Interplay With Qualified Immunity: Gohman v. Equifax

David A. Szwak

Interplay With Qualified Immunity: Gohman v. Equifax

Postby David A. Szwak » Thu Jan 12, 2006 6:08 pm

395 F.Supp.2d 822

United States District Court,
D. Minnesota.
Doris M. GOHMAN, Plaintiff,
No. Civ. 03-6442DSDJSM.
July 21, 2005.

Background: Consumer brought claims against credit reporting agency (CRA) for violation of Fair Credit Reporting Act (FCRA), credit defamation, and tortious interference with credit expectancy, alleging CRA's failure to maintain reasonable procedures calculated to ensure the maximum possible accuracy of consumer credit reports.

Holdings: On defendant's motion for summary judgment, the District Court, Doty, J., held that:
(1) duty under FCRA to maintain reasonable procedures calculated to ensure maximum possible accuracy of consumer credit reports is not limited to CRAs that own and maintain credit files;
(2) genuine issues of material fact precluded summary judgment as to whether CRA violated FCRA;
(3) consumer did not show alleged violations were willful, as basis for punitive damages; and
(4) FCRA preempted state law claims.

Motion granted in part.
Equifax asserts that FCRA preempts plaintiff's state law claims for credit defamation and tortious interference with credit expectancy. Equifax relies on 15 U.S.C. § 1681h(e), which states in full:
except as provided in sections 1681n and 1681o of this title, no consumer may bring any action or proceeding in the nature of defamation, invasion of privacy, or negligence with respect to the reporting of information against any consumer reporting agency, any user of information or any person who furnishes information tot a consumer reporting agency, based on information disclosed pursuant to section 1681g, 1681h, or 1681m of this title, or based on information disclosed by a user of a consumer report to or for a consumer against whom the user has taken adverse action, *829 based in whole or in part on the report except as to false information furnished with malice or willful intent to injure such consumer.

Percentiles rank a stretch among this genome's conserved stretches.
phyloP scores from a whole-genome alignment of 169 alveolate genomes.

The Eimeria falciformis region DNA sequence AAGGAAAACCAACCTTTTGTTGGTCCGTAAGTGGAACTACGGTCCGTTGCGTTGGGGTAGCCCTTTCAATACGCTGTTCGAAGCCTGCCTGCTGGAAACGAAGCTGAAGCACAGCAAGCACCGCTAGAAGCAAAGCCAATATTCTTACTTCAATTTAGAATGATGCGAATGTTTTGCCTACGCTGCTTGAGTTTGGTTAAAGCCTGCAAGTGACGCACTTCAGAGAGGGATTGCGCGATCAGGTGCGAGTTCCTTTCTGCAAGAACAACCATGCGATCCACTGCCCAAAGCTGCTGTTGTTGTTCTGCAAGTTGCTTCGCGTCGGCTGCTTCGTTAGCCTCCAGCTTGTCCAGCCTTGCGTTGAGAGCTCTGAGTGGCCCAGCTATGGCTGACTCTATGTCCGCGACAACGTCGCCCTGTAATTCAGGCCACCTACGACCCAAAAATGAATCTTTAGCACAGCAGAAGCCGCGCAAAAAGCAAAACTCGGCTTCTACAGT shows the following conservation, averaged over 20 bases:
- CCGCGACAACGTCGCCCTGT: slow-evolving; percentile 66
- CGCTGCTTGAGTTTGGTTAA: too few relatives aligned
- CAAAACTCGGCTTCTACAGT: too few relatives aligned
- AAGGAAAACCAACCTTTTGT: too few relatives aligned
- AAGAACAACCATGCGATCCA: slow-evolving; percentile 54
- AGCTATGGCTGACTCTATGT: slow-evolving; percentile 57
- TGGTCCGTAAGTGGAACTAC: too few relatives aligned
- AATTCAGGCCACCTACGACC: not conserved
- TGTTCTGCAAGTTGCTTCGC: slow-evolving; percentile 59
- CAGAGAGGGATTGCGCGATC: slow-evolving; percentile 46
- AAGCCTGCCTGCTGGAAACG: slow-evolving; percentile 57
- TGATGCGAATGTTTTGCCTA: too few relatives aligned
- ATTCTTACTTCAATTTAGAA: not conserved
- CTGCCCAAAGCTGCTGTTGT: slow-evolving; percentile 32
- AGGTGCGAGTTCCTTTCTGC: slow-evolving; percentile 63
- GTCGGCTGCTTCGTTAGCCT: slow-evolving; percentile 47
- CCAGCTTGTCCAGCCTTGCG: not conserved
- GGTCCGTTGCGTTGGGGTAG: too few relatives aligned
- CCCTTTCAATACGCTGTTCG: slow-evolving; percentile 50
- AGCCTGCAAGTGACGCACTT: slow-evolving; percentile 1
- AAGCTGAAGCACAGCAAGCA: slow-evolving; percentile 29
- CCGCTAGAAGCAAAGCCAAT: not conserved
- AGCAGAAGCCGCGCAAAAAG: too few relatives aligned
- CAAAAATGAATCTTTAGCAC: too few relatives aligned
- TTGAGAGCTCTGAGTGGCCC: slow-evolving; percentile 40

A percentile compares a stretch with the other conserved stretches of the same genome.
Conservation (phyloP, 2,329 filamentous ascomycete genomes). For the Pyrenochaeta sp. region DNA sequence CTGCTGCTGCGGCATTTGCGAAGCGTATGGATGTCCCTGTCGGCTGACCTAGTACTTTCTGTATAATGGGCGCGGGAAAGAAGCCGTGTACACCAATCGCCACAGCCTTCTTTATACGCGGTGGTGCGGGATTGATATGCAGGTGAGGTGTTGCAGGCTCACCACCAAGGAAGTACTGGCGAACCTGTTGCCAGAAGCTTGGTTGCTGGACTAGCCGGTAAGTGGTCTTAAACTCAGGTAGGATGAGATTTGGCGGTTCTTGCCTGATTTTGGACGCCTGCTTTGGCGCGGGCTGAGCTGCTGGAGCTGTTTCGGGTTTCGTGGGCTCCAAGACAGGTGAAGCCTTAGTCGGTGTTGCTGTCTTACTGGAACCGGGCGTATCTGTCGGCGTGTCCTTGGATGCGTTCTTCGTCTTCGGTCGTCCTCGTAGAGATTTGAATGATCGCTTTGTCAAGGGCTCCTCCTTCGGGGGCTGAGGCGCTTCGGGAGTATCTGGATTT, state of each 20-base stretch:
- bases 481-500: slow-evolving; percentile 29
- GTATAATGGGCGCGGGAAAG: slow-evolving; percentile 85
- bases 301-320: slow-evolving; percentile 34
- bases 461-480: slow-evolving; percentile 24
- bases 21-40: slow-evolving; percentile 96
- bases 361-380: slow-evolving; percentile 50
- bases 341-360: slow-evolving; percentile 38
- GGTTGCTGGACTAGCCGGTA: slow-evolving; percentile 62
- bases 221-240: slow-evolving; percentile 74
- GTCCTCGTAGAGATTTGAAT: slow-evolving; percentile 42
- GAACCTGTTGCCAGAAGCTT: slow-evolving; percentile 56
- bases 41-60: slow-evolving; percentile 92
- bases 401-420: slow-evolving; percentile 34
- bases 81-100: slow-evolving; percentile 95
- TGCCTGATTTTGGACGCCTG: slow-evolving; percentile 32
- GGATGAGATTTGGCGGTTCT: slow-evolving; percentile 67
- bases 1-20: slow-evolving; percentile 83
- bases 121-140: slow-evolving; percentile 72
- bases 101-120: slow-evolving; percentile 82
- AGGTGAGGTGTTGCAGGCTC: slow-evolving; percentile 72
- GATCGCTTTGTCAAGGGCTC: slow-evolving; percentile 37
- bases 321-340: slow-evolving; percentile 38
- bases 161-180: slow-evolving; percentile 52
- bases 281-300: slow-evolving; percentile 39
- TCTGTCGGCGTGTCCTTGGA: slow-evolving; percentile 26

In response, plaintiff argues that section 1681h(e) does not apply because her claims are not based on disclosures pursuant to sections 1681g, 1681h or 1681m. See id. Those sections govern required disclosures to consumers and not disclosures to third parties. However, plaintiff testified that Equifax disclosed her credit information to her when she called and requested such a disclosure. (See Gohman Dep. at 105-06 (July 20, 2004); Compl. Ex. 28.) Based on her testimony, the disclosure was provided as required by section 1681g(a) and included the erroneous information that is the basis of her section 1681e(b) claim. Therefore, section 1681h applies. [FN4] See Thornton v. Equifax, Inc., 619 F.2d 700, 703-04 (8th Cir.1980); Graham v. CSC Credit Servs., Inc., 306 F.Supp.2d 873, 882 (D.Minn.2004) (later disclosure by defendant pursuant to section 1681g entitles it to "qualified immunity" under section 1681h(e)).

FN4. Other courts have found that section 1681h(e) preempts state law claims even in the absence of disclosures made pursuant to section 1681g, 1681h or 1681m. See, e.g., McKeown, 335 F.Supp.2d at 942- 43. However, the court declines to adopt this position for two reasons. First, the text of section 1681h(e) unambiguously requires such a disclosure for its preemptive effect to apply. Second, the Eighth Circuit has held that FCRA " 'does not preclude an action at common law except
where information that would give rise to a cause of action is obtained by the complainant pursuant to the provisions of the Act.' " Thornton, 619 F.2d at 703 (quoting Hood v. Dun & Bradstreet, Inc., 486 F.2d 25, 32 (5th Cir.1973)).

[12] Plaintiff also argues that section 1681h does not preempt her state law claims because Equifax acted with malice or willful intent to injure her when it "unreasonably" adopted procedures that led to the inaccurate credit reports. False information is reported with "malice or willful intent to injure" for purposes of section 1681h(e) if done " 'with knowledge that it was false or with reckless disregard of whether it was false or not.' " Thornton, 619 F.2d at 705 (quoting New York Times v. Sullivan, 376 U.S. 254, 279-80, 84 S.Ct. 710, 11 L.Ed.2d 686 (1964)); see also Weinberger v. Maplewood Review, 668 N.W.2d 667, 673 (Minn.2003). Malice is more than mere negligence "and probably even more than highly unreasonable conduct." Hirman v. Rogers, 257 N.W.2d 563, 566 (Minn.1977). Here, plaintiff has pointed only to alleged unreasonable conduct by Equifax. Such conduct alone is insufficient to show malice or willful intent to injure. Furthermore, plaintiff testified in her deposition that she does not allege that Equifax had any malice towards her or willful intent to injure her. (See Gohman Dep. at 116-17 (July 20, 2004).) Therefore, summary judgment is warranted on plaintiff's state law claims.

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